The Hofstra Northwell School of Medicine marked the completion of its eighth Medical Scholars Pipeline Program (MSPP) at a spirited closing ceremony held on Thursday, July 20, 2017. The MSPP is a four-week, three-year summertime initiative designed to expose high-achieving minority students to careers in the health profession.
This year’s program comprised of nearly 60 students from underserved areas in Queens, Long Island, and Manhattan, including a successful MSPP launch at Northwell Health’s Lenox Hill Hospital.
“The students were wonderful and so excited to be in the program,” said Jill Kalman, MD, medical director and spearhead of the MSPP at Lenox Hill. “We are extremely grateful that the MSPP has expanded to Lenox Hill, the first hospital in the Northwell health system to have the program.”
School of Medicine closing festivities for MSPP 2017 featured an inspiring keynote address by physician and author, Harold Fernandez, MD, professor of cardiovascular and thoracic surgery at the School of Medicine. In his speech, Dr. Fernandez recounted his epic journey at age 13 to the United States from Colombia by boat through the treacherous waters of the Bermuda Triangle.
“The main purpose of a program like this is for all of you to believe that you can make your dreams happen,” said Dr. Fernandez, a top graduate of Princeton University and Harvard Medical School. “You become who you believe you can become.”
Generous donor support totaling more than $100,000 this year allowed MSPP students to participate in a variety of enrichment activities, including information sessions and campus tours at Hofstra University and Stony Brook University, as well as an educational excursion to the Oyster Bay Marine Education Center. On campus, the young scholars took part in interactive lectures with medical school faculty and Northwell physicians; studied techniques, tools, and approaches to patient care; and made critical connections with mentors in various professions. First-year participants also obtained CPR/AED certification, while high school junior and senior students received academic assistance from a professional college consultant and completed P/SAT test prep courses. Rising college freshmen rounded out their MSPP experience by completing a Mini Medical School based on Hofstra Northwell’s innovative curriculum called Patient Explorations in Active Learning Reason and Synthesis (PEARLS), a student-driven class that uses problem- and case-based learning scenarios as a forum for active reasoning, collaboration, and discussion.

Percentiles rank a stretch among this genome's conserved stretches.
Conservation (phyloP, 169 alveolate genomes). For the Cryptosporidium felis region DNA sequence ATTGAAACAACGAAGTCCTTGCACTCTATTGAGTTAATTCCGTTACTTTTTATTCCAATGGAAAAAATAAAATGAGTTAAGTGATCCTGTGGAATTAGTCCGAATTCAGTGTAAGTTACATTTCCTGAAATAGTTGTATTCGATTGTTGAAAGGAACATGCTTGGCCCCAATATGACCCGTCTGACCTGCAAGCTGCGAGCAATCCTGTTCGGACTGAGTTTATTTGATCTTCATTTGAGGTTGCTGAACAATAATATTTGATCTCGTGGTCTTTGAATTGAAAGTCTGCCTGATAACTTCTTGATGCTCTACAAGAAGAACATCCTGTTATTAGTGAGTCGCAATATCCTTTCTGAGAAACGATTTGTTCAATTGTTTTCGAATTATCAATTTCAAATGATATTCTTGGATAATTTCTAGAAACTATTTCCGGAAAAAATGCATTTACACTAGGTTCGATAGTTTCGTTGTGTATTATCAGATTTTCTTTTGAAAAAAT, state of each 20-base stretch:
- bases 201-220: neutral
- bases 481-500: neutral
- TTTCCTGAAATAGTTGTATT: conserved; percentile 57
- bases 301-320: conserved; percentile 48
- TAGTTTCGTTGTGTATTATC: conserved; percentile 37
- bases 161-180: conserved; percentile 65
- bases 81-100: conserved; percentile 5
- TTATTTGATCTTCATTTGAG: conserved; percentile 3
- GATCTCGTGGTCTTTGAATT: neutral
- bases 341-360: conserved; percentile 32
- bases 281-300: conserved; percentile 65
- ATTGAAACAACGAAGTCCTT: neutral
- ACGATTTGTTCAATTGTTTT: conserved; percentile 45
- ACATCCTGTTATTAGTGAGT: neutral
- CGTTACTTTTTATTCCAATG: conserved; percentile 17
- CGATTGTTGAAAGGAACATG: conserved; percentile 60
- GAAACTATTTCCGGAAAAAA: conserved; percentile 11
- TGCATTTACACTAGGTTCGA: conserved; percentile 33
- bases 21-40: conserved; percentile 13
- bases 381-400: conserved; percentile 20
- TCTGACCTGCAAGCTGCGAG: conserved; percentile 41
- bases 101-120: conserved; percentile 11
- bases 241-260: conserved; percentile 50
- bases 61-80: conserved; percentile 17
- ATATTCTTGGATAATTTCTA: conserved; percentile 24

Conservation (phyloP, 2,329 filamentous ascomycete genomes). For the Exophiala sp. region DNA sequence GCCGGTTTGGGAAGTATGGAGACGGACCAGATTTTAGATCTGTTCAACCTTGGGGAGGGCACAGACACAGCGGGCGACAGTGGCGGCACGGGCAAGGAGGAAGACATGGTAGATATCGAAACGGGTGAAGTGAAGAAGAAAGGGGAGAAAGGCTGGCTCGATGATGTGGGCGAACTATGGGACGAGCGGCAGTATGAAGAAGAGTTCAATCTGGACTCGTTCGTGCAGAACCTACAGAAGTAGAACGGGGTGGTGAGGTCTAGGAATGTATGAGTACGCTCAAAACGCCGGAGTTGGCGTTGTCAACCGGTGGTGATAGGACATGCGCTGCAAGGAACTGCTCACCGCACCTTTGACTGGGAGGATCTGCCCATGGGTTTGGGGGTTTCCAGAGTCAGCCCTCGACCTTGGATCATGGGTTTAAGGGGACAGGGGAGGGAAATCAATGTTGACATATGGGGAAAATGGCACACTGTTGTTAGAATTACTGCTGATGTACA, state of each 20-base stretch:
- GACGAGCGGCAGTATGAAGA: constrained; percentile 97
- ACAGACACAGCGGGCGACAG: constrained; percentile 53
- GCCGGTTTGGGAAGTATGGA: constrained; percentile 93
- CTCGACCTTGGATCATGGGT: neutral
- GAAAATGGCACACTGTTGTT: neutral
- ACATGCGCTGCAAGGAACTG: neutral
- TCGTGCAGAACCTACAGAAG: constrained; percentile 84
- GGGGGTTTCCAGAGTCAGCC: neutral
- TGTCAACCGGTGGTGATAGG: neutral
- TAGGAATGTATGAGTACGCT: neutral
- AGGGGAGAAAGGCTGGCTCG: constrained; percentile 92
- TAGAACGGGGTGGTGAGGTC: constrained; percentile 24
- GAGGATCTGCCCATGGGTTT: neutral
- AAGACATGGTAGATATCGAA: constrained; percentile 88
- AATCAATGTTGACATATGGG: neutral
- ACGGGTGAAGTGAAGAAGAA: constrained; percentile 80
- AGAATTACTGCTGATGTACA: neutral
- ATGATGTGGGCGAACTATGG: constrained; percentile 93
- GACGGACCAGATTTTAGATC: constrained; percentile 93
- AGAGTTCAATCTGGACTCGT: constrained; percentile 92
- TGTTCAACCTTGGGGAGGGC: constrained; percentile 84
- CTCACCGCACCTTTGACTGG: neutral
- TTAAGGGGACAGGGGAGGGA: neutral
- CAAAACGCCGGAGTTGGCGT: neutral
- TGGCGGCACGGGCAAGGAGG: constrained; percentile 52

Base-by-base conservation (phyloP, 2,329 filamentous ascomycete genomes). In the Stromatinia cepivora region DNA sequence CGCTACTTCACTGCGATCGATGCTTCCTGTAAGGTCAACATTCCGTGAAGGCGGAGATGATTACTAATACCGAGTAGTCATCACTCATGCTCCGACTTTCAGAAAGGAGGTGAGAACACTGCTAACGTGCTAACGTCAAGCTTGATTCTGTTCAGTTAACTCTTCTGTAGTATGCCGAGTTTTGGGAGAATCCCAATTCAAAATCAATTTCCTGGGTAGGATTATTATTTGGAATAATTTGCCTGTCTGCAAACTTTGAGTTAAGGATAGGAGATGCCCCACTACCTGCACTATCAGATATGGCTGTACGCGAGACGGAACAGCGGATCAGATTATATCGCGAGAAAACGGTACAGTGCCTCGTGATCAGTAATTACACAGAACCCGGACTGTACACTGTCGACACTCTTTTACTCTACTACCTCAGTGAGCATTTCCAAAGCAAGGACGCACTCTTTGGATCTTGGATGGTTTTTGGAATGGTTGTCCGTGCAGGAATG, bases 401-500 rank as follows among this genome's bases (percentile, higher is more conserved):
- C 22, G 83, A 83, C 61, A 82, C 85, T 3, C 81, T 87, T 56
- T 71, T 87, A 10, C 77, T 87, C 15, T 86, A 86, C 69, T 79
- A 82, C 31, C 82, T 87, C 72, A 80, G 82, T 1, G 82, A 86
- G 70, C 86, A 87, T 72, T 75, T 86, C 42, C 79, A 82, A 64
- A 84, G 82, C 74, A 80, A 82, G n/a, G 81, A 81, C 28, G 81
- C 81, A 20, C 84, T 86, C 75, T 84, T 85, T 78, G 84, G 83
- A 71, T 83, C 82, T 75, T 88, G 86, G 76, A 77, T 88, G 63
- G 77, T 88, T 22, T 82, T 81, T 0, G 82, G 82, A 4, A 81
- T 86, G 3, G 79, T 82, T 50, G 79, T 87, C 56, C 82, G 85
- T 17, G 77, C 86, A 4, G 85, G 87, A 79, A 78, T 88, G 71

“The diversity of the program as well as the commitment of the students, staff, and sponsors resonated with me, I wanted to be a part of it,” said first-time donor Kelli A. Hunter, executive vice president of human resources, Ameriprise Financial, who contributed $17,500 toward advancing the MSPP. “Giving back to the community is very important.”
From classes to the clinic, MSPP students were able to put their newly honed therapeutic skills to the test by serving as volunteers in the PEACE (Patient Engagement and Communication Enhancement) program at the Long Island Jewish Medical Center. They also spent time at Northwell Health’s Monter Cancer Center in a collaborative initiative designed to teach students ways to communicate and connect with patients dealing with chronic illness.
“The best part of being a student in this program is not the medical side but the human side,” said MSPP graduate Carlos Lopez, III, who will begin his college career at New York University. “We have developed strong bonds with our counselors and each other—it has been an incredible journey.”
Eleven MSPP 2017 graduates, many of whom are college scholarship recipients, will be heading off to elite colleges in the fall such as Duke, Hofstra, Stony Brook, and the Macauley Honors Program at the City College of New York.
For more information about the Medical Scholars Pipeline Program, please visit medicine.hofstra.edu or contact Gina Granger, MA, associate director of special programs, at 516-463-7550.